ACT-OF-KINDNESS

 

While Lexus was in the beginning stages of our start-up, the rest of the world was experiencing new beginnings of a different nature.

 

The Soviet Union was pulling out of Afghanistan and Osama bin Laden was forming Al Qaeda. The first major virus worm-infected computers connected to the internet. An earthquake killed 60,000 people in Armenia. A terrorist’s bomb exploded on Pan Am flight #103 over Lockerbie, Scotland killing all on board while one third of Yellowstone National Park was destroyed by a forest fire. A new line of toys named the “Transformers” was a big hit with children while a new anti-depressant drug, Prozac, was a big hit with the adults. George Bush was elected President of the United States and Sonny Bono was elected mayor of Palm Springs, California. Meanwhile, the top song on the music charts was Bobby McFerrin’s, “Don’t Worry, Be Happy.”

 

In 1988, the auto industry was better than most expected after the stock market crash of October 1987. The number one selling vehicle in the U.S. was the Ford pickup at $589,000 plus in sales while the number one selling car was the Ford Escort with over $389,000 in sales. The US manufacturer’s sales were up 12% while Toyota sales were up 13%, although Toyota sales were hampered by a continuing low day supply of cars. Another worry was in the luxury car market; sales were down slightly.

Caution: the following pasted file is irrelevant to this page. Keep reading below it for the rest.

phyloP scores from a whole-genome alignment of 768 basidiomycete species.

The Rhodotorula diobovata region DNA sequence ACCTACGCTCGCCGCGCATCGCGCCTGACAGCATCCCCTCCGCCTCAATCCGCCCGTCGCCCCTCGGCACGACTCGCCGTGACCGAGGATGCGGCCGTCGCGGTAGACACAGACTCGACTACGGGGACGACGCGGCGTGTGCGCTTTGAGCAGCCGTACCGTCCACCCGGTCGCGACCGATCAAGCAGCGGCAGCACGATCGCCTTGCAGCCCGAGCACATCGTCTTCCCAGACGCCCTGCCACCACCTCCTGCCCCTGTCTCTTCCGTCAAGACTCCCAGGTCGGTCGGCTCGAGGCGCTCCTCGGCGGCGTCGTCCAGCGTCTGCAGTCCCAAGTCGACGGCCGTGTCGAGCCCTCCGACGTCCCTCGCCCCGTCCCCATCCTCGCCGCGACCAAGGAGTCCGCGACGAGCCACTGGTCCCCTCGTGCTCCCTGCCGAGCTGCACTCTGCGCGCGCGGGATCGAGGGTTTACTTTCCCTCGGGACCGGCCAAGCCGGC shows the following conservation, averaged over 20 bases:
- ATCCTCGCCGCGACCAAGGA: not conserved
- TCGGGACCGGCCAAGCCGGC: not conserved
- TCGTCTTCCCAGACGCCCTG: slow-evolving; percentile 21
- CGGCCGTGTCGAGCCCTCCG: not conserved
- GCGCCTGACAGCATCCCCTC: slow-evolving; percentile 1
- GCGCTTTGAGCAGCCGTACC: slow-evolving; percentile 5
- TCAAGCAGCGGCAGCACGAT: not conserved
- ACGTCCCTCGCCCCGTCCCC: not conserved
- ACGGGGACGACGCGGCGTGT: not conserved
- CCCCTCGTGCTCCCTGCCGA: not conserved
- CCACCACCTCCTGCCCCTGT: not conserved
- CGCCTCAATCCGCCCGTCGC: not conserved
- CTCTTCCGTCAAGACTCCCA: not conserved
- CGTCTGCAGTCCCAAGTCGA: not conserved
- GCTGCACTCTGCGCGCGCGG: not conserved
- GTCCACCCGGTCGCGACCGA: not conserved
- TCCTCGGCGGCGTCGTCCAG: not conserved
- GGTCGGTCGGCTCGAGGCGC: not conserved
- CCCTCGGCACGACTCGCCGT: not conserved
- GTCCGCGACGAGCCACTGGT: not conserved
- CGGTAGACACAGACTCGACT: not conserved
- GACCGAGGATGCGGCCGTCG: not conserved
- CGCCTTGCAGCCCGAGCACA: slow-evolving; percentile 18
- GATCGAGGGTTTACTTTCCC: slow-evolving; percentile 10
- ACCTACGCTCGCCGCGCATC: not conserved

After 10 years of operation, Volkswagen was closing its plant in Westmoreland, Pennsylvania. Meanwhile, Toyota was opening a new plant in Georgetown, Kentucky. In an interview with the Chicago Tribune Bob McCurry predicted, “Toyota will sell 1.5 million cars and trucks a year by 1995 and 50% of those vehicles will be built in the U.S.”

 

Lexus was only nine months from its introduction date set for September 1989, six months from the first production line-off set for June 1989 and 10 days from being introduced to the International Automotive Press in Detroit, Michigan.

 

On the home front, we were busting at the seams with five children. Emily was a year old and needed a room of her own. Spencer and Greer shared a bedroom while Blair and Trevor shared one of their own. Greer couldn’t sleep because his older brother, Spencer, kept terrorizing him at night by telling him the boogieman was going to get him. Trevor was a night owl and Blair was a morning person. Things were a little crazy but the idea of selling our home, buying a new one and moving again in the coming months with everything else that was going on made my head spin. Still, I had a job – don’t worry, be happy.

 

“When doubts filled my mind your comfort gave me renewed hope and cheer.” Psalm 94:19 (NLT)

 

All of the automotive manufacturers from around the world and a global press corps of 1,000 writers would be in Detroit in just 10 days to see the no-name LS400.

 

(to be continued in, “Chaos in Detroit”)